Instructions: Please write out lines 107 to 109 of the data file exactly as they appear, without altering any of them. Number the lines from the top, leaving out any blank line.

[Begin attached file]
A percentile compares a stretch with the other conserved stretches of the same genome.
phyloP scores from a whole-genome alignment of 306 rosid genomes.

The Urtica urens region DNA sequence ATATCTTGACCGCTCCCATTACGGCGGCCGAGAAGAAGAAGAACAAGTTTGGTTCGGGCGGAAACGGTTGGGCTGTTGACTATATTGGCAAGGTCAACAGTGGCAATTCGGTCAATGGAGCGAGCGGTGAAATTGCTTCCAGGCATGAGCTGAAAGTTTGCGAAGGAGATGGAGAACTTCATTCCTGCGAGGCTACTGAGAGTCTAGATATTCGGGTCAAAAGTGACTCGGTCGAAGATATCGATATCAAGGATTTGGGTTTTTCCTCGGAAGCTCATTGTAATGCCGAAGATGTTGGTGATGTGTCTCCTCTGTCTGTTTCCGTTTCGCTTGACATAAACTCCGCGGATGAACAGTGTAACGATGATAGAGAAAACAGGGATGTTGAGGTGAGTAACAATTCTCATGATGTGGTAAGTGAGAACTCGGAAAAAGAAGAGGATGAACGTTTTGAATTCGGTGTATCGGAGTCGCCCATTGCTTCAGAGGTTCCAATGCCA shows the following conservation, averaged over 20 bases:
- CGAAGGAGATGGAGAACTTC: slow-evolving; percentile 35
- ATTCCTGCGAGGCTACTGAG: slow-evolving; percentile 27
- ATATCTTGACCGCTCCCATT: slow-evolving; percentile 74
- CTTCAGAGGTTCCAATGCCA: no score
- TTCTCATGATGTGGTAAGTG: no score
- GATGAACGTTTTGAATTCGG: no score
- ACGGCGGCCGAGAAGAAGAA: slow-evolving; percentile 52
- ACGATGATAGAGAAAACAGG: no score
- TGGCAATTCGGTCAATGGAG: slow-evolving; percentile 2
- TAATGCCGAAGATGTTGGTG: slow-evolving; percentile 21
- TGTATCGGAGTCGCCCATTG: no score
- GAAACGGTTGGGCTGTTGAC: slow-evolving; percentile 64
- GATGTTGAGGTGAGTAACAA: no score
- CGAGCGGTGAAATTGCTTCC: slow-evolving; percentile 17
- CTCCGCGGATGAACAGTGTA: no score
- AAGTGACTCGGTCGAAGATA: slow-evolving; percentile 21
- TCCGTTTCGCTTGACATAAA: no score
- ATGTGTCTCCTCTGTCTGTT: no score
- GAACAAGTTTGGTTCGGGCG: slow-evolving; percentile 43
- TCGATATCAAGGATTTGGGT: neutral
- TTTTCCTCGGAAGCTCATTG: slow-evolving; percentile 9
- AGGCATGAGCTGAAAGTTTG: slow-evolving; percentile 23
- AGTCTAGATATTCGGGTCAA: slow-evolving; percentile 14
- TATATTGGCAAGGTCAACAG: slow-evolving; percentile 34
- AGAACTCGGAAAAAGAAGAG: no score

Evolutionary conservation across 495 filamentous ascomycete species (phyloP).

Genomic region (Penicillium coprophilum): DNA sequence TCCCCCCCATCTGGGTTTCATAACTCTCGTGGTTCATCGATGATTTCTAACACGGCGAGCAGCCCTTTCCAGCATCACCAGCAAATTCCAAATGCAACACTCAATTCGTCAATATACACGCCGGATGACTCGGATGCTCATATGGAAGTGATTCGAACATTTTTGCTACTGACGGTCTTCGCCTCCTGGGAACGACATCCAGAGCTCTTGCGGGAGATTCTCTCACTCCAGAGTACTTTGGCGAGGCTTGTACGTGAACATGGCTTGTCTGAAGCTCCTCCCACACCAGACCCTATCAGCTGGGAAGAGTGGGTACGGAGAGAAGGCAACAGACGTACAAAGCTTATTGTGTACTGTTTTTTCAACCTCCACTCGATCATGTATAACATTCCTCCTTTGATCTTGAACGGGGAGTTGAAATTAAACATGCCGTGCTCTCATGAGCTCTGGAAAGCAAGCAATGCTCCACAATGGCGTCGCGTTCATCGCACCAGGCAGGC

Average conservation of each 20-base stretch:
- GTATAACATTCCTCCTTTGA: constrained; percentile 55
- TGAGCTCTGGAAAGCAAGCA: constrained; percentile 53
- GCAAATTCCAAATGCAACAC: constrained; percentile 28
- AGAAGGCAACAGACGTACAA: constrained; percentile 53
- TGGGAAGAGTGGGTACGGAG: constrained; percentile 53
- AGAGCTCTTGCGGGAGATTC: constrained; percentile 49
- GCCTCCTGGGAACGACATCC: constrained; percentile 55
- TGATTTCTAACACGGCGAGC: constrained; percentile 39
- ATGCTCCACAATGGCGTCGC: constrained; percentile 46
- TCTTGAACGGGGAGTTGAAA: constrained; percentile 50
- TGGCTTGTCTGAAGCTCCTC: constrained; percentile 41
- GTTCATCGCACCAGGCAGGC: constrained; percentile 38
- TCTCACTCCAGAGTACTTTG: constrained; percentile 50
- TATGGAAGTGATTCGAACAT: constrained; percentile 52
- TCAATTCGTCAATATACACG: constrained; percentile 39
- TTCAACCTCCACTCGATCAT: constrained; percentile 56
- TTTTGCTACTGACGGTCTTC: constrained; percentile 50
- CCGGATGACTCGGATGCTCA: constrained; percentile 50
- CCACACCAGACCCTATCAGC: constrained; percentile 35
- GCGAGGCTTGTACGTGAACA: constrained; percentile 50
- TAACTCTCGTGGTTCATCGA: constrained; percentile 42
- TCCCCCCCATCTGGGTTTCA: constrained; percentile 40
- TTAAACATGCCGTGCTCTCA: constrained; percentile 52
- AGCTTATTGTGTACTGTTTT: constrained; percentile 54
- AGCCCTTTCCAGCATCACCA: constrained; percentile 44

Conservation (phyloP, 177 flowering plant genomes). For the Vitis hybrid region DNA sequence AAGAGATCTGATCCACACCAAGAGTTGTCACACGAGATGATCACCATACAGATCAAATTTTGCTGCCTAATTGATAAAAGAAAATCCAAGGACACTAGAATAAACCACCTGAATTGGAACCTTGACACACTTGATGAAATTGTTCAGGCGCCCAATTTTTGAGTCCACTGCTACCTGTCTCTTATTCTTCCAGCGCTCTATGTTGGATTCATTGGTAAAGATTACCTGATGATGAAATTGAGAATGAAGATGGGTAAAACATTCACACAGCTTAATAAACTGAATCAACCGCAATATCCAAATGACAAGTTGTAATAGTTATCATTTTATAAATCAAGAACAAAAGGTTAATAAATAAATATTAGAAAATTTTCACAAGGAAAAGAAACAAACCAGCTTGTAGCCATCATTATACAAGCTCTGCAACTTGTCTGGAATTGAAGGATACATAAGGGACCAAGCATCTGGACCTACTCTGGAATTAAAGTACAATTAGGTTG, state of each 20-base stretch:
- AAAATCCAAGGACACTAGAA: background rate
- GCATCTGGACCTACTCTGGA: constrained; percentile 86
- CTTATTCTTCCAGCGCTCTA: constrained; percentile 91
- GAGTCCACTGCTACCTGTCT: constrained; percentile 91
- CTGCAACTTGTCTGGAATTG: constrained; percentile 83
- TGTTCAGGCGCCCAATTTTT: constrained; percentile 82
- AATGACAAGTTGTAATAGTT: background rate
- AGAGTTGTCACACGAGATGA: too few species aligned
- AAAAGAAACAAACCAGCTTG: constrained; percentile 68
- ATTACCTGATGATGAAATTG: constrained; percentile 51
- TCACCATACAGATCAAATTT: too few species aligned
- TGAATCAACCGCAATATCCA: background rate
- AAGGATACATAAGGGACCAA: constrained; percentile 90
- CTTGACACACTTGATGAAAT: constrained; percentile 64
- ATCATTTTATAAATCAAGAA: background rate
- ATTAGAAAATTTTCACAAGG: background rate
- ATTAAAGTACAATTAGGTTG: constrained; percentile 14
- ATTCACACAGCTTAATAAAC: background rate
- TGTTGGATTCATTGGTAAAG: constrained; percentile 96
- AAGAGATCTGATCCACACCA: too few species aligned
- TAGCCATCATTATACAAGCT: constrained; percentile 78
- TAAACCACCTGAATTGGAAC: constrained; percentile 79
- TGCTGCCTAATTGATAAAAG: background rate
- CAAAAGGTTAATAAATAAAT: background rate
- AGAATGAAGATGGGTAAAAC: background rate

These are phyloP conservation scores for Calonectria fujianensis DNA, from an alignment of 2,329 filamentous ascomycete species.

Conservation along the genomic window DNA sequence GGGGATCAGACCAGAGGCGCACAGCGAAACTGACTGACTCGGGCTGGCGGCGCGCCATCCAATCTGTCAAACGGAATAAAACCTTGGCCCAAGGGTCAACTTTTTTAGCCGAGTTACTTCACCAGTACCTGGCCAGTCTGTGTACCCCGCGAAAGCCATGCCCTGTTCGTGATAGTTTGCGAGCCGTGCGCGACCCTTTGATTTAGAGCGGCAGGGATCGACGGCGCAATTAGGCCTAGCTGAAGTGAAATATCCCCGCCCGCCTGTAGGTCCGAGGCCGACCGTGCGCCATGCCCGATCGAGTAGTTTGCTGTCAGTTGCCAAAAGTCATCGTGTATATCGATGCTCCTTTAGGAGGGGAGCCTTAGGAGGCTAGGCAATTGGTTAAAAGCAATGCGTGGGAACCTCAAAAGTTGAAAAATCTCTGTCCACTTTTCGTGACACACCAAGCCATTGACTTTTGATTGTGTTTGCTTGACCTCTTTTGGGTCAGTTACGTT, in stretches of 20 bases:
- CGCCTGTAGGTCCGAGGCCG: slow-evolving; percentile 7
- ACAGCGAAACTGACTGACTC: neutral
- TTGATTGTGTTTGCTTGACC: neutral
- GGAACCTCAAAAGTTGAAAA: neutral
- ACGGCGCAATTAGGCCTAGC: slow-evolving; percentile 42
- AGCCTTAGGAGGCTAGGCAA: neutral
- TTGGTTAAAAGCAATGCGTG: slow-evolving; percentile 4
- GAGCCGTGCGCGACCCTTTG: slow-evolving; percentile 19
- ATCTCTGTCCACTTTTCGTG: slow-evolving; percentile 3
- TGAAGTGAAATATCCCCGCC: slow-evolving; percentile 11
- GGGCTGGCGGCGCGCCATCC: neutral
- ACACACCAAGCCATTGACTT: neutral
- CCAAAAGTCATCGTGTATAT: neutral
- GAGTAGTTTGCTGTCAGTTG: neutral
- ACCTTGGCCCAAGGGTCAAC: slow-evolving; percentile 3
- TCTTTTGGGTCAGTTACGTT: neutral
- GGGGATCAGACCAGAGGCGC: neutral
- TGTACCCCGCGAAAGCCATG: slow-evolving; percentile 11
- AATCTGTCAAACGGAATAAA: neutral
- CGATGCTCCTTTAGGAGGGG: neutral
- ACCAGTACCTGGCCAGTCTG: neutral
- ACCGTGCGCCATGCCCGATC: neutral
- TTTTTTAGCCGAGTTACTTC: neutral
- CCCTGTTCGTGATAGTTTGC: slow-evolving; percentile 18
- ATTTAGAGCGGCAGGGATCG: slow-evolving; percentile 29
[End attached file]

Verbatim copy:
- TTTTTTAGCCGAGTTACTTC: neutral
- CCCTGTTCGTGATAGTTTGC: slow-evolving; percentile 18
- ATTTAGAGCGGCAGGGATCG: slow-evolving; percentile 29